Friday, May 7, 2010

Raptor Recovery Mission

As we continue build and re-open this nature center I’m always looking for new things to learn about. I’ve always been fascinated and awed by the people who work with and volunteer for the Raptor Recovery program. I’ve had the privilege to get to know Blake Hatfield and Vickie Orr. Blake has a long history with the Nature Center both having worked here and spent many volunteer hours doing just about anything.

Hit the jump to read more!

It’s clear that he loves wildlife and the out of doors. His enthusiasm is strong. Blake and Vickie have come to the Center on several occasions to do public presentations using some of their many education birds that they keep and care for at their home in Dannebrog Nebraska.

I’ve been eager to photograph the bird’s close up and use the images for the Nature Center as well as provide images for use by the Raptor Recovery Program for them to use as they see fit. I was also interested in looking at the enclosures to see how they are constructed and so forth. Blake took me around and showed me most of the operation when he received a call from Laurel Badura from the Fish and Wildlife Service telling him that there was an injured hawk of some sort at a farm just outside of O’Neil Nebraska some 2 hours north of Dannebrog.

Without missing a beat Blake said, “gotta go”. Ok I’m thinking, what am I doing, can I go, what are my kids doing, would my wife care? Blake was on the phone with Vicki and me with my wife, schedule was cleared and so off we went to O’Neil. That’s how it has to be, when your called you just go. I’d have a tough time doing that, but Blake has done it for years. He just goes.

The ride gave me a chance to visit more with Blake as we headed north up Highway 281. I learned that he puts over 20,000 miles a year on doing this kind of thing along with the educational programs. That adds up! He said he thought that would buy a pretty nice vacation to go somewhere. They choose to spend their time and treasure on this.

When we finally got to O’Neil, Blake called the landowner who met us just north of town and took us out to his parent’s place where the hawk was. They had it in a live animal trap causing Blake to remark that it was nice when they have them captured. He later told me several stories where multiple people would chase birds over hills and through rivers, but that’s another story.

The landowner said that he saw his dog named “Bear” playing with something in the yard. He hollered at it and as the dog slinked away he saw it was a hawk. The bird then made it’s way to a nearby lilac bush. He was able to capture the bird with the help of other family members and put the bird into a live trap for safekeeping.

Blake and I got out of the car and the bird was sitting on a nearby table. Blake identified the bird as a coopers hawk, but admitted that it’s really tough to ID these birds sometimes and left it open for a better birder to get the correct ID. Blake pulled the bird out of the cage with a gloved hand and allowed everyone to look at the bird. It was a really beautiful animal. He then tucked it into a cardboard box for transport home.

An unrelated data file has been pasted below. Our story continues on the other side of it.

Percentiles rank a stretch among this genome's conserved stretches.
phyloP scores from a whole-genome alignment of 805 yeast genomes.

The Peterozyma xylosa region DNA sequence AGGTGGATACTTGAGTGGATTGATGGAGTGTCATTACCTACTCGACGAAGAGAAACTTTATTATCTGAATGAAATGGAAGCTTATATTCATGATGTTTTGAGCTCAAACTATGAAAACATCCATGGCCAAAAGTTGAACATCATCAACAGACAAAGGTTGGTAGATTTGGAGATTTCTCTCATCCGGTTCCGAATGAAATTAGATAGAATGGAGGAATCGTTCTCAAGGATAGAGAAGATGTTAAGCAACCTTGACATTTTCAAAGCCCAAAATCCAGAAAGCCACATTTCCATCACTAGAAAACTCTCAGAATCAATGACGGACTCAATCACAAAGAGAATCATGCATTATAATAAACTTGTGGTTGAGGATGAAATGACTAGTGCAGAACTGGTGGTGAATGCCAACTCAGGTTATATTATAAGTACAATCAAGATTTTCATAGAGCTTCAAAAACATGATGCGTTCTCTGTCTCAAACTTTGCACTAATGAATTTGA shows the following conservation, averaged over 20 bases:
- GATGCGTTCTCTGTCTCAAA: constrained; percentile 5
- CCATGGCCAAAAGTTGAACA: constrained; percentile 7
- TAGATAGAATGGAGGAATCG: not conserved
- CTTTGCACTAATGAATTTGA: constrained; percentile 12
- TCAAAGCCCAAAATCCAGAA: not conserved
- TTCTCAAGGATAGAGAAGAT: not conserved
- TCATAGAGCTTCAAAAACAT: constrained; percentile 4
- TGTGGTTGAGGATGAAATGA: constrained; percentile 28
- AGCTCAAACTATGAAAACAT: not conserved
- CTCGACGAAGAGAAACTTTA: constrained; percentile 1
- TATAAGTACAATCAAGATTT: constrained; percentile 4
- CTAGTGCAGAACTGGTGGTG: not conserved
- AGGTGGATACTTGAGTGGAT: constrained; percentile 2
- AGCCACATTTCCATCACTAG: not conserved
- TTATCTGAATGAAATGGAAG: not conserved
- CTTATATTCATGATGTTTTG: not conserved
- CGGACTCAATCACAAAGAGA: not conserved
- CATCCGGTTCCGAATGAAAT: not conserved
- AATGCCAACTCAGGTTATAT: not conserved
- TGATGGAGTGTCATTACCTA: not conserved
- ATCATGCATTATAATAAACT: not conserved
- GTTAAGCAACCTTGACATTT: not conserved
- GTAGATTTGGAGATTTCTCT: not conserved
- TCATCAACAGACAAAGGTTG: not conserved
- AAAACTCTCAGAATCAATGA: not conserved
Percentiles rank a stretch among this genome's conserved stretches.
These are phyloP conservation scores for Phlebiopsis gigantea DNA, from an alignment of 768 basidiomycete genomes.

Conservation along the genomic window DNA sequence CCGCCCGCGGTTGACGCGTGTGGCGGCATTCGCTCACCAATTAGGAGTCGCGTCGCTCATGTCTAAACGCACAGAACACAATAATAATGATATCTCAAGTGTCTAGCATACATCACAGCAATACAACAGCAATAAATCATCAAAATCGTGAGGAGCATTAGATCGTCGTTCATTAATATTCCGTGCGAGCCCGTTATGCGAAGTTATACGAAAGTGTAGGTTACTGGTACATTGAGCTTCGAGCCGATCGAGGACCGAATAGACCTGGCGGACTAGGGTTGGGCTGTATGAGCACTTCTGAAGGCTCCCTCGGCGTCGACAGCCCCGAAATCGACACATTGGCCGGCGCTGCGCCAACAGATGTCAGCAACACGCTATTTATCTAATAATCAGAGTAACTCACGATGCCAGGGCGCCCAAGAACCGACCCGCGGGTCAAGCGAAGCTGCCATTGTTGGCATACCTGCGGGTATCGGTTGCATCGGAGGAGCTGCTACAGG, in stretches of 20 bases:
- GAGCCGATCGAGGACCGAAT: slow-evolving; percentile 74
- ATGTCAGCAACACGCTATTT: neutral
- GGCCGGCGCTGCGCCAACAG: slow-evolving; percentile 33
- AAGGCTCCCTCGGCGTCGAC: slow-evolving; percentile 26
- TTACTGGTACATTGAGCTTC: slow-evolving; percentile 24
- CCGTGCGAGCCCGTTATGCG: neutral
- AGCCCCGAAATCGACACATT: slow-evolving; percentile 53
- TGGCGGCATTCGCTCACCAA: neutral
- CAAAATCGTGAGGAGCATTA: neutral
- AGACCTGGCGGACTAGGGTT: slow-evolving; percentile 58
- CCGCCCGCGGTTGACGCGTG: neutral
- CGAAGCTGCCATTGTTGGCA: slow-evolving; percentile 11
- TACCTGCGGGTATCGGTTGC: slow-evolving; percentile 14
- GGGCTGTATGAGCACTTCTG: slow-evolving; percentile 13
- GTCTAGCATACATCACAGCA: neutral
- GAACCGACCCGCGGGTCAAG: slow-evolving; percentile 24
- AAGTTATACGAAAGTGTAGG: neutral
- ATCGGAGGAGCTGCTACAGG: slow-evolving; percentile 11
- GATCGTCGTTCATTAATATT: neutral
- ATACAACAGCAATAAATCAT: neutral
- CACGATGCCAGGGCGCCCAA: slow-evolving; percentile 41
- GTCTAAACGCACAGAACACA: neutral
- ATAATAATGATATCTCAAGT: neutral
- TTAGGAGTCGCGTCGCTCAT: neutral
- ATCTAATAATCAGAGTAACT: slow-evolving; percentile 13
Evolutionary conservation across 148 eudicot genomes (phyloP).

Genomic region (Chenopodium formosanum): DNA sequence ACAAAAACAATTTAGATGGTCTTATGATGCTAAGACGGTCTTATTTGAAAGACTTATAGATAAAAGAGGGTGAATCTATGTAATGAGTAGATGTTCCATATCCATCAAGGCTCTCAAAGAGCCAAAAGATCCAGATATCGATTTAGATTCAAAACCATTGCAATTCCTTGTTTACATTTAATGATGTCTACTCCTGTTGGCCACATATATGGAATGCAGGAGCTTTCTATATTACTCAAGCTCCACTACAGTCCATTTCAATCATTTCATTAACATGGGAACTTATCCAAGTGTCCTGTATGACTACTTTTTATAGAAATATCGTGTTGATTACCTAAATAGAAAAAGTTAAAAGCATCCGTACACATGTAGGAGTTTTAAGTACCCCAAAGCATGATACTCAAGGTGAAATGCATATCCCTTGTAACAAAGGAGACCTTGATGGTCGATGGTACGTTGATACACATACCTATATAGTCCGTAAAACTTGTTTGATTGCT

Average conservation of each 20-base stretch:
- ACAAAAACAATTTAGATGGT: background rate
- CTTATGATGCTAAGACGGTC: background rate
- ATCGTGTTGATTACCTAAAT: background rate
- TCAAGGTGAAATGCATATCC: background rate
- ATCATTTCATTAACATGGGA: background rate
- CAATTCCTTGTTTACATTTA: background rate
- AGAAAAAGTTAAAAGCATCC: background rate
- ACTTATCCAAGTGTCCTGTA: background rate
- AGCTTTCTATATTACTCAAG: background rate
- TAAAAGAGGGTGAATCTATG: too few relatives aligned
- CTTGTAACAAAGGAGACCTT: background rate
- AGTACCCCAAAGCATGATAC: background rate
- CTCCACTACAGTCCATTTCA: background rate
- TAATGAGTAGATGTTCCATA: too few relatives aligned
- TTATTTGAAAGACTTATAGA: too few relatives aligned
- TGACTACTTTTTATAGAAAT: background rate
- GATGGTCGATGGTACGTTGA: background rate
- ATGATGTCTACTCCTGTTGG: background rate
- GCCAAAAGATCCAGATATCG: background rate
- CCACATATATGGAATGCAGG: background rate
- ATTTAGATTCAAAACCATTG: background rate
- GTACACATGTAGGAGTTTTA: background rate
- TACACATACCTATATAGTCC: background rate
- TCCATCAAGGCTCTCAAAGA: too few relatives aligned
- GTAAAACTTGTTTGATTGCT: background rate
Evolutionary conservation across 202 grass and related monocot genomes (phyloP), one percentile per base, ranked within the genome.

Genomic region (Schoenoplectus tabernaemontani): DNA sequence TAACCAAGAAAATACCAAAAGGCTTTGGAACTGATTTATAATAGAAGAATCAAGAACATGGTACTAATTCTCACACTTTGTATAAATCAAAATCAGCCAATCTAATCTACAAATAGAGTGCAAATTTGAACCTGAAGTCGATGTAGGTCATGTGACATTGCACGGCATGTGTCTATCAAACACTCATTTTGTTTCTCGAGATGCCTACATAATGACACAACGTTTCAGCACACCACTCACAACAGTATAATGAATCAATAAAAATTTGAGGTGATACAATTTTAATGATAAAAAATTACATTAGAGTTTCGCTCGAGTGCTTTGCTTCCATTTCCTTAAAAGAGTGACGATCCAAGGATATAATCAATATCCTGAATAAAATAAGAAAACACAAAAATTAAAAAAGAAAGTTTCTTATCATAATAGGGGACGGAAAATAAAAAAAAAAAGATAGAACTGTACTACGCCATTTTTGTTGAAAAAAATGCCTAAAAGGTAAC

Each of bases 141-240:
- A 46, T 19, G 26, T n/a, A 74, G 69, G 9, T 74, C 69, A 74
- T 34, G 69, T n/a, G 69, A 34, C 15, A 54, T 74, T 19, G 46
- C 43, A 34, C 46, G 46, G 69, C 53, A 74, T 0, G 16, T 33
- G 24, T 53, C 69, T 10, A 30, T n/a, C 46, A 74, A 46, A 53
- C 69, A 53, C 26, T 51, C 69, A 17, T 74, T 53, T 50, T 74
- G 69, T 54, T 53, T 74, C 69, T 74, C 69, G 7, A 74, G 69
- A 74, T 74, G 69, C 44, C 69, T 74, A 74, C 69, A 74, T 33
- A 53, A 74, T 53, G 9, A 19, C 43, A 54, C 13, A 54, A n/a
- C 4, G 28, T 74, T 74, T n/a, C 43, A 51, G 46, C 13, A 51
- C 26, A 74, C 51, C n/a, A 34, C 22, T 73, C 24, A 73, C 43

The next thing was to get some information from the folks who found the bird and then including a description of where the bird was captured and other info such as times, names and the like. The Fish and Wildlife people and the Recovery program require complete notes with as much information as possible to help document these type of activities. Blake also made a call to Betsy Finch, state director of the program to let her know that the bird was recovered and a preliminary description of what was wrong with the bird and the circumstances.

We then set a course back to Dannebrog where we met Vicki who was able to examine the bird more closely. Blake held the bird’s legs and covered its head with his gloved hand so it wouldn’t be able to claw or bite her. I know anyone who has worked with birds like this has scars to show for when something went wrong. The birds are lightning fast and their claws and beaks are sharp. She continued to examine the bird’s wing and felt some swelling and she checked its breast to see if it was malnourished in any way. She determined that it was not a broken wing and it would just need to be wrapped up. She got out a roll of gauze and careful wrapped the wing and then around the body to secure it to the body area. Blake said sometimes it olds and sometimes it doesn’t.

The last thing she did was provide some sort medication in the form of both a liquid and a pill. It took four of five tries to get the pill down. At least in the days when I would give meds to my kids, they couldn’t cut me with razor sharp talons!

I then said goodbye as it was about 9:00 p.m. and I still had a ways to go to get home. On the drive home, it was a very satisfying feeling to have gone with Blake and learn a bit more about what they do along with so many volunteers to make a program like this work. I know it’s something that we want to try to connect more people to through our work here at the Nature Center. Stay tuned for more of that in the not too distant future.

1 comment:

  1. Blake and Vicki have a dedication to birds that borders on fanaticism. Or maybe they are fanatics - I only know that they love birds and will do whatever they can to help them, as the story illustrates. They are humble and non-assuming people, but total powerhouses when it comes to caring for our avian friends and it is wonderful to read about them and know that others will also hear of their work through your blog.